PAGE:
How to be different
This my family. Me and my brother Steven are 2 years apart. Steven was a very social and outgoing kid. He was out every day from dawn to dusk getting into trouble and having fun with all the neighbourhood kids.
I was different. A dreamer. My parents tell stories of how when I was a baby I was intrigued by cloud formations and buttons on peoples’ clothing. I didn’t want to go out to play like my brother and the other kids. I just wanted to do my arts and crafts. They thought I was a really weird kid but noted that I was artistic so that explained it.
As I got older, I continued to be different. The teenagers were all going to the amusement park and I didn’t feel like it. My mother used to say “just go with the kids.” But I wanted to do my own thing. I had a yearning to fit in but I knew that I marched to the beat of my own drum.
So the years went by and I ended up at Art College in New York (which nobody from Canada did at the time). I studied graphic design and then went to work as a designer for several years. That evolved into a career as a brand strategist, which is all about finding the point of difference that a brand can hang their hat on.
I worked on all sorts of global brands but finding the point of difference was like finding a needle in a haystack. The reason was that many brands aren’t very different from the one another.
Then last year, a lightbulb went off in my head when I was preparing a keynote speech for The Design Leaders Conference in Dublin. The title of my talk was “How to Differentiate”. I was pondering the notion of differentiation, when I realized that its actually about being different as a business, instead of just saying it. Using the right words is just the tip of the iceberg. Standing out and delivering one of a kind experience comes from the core of your business.
If you’re reading this article, then you are most likely offering a fee for service model. That’s conventionally the way creative agencies and consultants operate. The problem is that there are an abundance of unique agencies offering creative work and charging a fee for the service. Clients can’t tell the difference between the agencies at first glance, so they usually choose the service with the lowest price. This has made it increasingly difficult for creative businesses to get work and get paid well for it. So how do you do it differently? Here are 3 ideas to consider when you want to differentiate your creative business.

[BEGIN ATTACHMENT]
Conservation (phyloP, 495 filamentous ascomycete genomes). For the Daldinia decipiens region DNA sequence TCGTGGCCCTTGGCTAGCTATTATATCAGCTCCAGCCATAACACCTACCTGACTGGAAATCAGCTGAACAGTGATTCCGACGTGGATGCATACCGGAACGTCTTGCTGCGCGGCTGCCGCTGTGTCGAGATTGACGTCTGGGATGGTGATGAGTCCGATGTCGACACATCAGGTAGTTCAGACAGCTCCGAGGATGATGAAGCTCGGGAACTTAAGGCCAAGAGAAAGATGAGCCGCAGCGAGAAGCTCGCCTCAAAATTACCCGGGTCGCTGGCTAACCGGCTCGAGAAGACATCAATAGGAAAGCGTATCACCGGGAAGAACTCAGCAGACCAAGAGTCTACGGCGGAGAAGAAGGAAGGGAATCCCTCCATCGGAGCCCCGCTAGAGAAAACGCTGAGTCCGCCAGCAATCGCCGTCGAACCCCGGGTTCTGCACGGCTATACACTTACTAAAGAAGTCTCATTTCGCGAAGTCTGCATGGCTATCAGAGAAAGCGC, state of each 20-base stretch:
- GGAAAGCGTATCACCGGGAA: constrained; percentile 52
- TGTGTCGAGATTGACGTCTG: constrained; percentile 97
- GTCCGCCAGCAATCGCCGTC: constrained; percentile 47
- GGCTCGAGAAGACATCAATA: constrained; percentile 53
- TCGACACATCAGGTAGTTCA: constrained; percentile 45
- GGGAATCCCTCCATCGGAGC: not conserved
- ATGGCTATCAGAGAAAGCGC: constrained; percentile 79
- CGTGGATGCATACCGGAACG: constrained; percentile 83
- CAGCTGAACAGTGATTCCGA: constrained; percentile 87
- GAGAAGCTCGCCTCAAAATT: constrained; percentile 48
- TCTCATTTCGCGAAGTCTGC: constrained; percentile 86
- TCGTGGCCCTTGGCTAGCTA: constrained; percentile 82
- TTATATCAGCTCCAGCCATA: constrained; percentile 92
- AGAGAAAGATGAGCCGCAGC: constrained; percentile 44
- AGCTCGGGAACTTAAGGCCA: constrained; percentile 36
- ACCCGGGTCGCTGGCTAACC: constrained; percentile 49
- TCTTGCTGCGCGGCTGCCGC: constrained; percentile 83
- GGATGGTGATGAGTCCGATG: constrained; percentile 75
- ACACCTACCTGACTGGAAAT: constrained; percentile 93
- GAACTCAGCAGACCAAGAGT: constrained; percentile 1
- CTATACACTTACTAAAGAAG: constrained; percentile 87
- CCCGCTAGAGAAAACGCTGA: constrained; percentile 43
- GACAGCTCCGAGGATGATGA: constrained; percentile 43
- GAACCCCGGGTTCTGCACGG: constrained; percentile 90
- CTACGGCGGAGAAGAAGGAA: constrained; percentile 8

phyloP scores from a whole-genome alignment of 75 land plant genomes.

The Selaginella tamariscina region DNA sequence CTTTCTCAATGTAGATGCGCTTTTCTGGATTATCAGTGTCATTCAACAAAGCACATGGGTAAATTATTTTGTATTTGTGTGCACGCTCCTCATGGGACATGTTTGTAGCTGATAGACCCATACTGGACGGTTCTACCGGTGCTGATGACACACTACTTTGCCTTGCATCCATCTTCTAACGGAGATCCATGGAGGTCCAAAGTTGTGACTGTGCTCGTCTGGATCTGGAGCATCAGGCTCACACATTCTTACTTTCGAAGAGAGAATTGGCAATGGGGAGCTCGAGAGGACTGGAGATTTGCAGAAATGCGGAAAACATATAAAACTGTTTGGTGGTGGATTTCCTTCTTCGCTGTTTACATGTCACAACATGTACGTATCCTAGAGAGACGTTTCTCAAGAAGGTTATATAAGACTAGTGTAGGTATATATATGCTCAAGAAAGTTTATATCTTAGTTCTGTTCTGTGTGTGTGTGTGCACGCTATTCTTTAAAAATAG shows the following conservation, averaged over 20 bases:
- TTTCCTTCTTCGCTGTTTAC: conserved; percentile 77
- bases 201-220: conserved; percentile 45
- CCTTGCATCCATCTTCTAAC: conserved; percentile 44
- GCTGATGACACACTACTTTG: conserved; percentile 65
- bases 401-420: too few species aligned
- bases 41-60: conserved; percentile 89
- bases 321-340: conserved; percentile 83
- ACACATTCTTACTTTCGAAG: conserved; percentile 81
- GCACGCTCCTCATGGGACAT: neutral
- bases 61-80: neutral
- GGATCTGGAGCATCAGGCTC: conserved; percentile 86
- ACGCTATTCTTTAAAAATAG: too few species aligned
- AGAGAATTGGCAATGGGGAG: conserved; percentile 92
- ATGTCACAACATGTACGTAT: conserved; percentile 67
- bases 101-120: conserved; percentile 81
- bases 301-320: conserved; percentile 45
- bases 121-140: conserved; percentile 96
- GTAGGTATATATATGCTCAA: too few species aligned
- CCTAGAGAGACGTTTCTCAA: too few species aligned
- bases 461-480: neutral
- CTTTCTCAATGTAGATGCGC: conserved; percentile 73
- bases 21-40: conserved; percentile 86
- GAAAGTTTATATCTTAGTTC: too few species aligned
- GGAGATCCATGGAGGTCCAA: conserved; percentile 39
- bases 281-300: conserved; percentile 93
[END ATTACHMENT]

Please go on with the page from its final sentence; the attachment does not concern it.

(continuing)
Fuseproject (fuseproject.com) is a design firm in San Francisco that develops partnerships with entrepreneurs where fees are greatly reduced and a royalty/equity arrangement is put in place. The beauty of it is that you are truly investing in your clients' success, as opposed to just getting the work, doing the work and getting paid. Being an investor in the company is the best way to show your support for your client's success.
Productize an Offer
People seem to have a much easier time buying a product than a service. For this reason, many firms have created packages for their services, such as web package and identity package with different price ranges.
An example of this strategy is one of my own clients, who is an accountant. He created a new accounting firm where small businesses invest in a monthly membership for accounting and bookkeeping services. It’s all technology-based and paperless. Currently, he’s scaling it up and has a team of bookkeepers working for him.
By teaching a valuable skill to people who are starting out in your field. This can be in person or online. I once came across a branding boot camp targeting entrepreneurs. Over the course of one weekend, the workshop promised to provide useful information to help people create their brand. Get creative and share your knowledge and experience with those who may benefit from expanding their skill set.
Now is the time to stop working hard and to start working smart. I speak with hundreds of creative agencies that are doing far more work for income that is unsatisfactory. So what’s the solution? Start exploring something new, even if it seems risky or “out there". From each new experience, there is something to gain that will bring new life and a creative edge to your business.
By Rhonda Page, Edited by Vanessa Butera